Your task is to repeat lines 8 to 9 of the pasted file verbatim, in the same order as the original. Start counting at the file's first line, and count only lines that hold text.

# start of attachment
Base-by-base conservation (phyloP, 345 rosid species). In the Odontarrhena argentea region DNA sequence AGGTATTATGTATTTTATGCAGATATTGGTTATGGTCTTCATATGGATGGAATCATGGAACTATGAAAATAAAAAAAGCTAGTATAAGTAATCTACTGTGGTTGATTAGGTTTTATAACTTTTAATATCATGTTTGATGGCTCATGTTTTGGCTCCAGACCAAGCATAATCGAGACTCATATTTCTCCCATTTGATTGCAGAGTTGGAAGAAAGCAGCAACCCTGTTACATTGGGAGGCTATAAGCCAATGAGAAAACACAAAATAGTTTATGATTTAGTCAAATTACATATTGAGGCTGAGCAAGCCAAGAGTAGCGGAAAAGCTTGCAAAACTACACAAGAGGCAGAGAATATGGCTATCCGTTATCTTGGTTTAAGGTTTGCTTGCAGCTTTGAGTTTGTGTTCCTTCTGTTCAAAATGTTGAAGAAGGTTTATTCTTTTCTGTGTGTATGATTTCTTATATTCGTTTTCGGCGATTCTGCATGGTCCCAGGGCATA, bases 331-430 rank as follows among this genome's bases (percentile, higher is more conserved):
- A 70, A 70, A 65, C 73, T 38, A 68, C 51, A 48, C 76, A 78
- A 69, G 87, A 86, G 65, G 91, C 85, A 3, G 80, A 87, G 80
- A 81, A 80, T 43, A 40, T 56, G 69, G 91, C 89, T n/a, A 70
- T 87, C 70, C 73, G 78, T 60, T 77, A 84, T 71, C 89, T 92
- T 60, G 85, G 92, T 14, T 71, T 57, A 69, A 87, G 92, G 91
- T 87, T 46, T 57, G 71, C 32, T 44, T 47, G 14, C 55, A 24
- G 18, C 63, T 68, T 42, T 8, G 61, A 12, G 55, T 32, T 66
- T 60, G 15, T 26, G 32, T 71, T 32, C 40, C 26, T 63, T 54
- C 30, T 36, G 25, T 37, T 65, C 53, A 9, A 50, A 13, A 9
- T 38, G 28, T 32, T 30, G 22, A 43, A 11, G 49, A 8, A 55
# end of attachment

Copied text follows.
- G 18, C 63, T 68, T 42, T 8, G 61, A 12, G 55, T 32, T 66
- T 60, G 15, T 26, G 32, T 71, T 32, C 40, C 26, T 63, T 54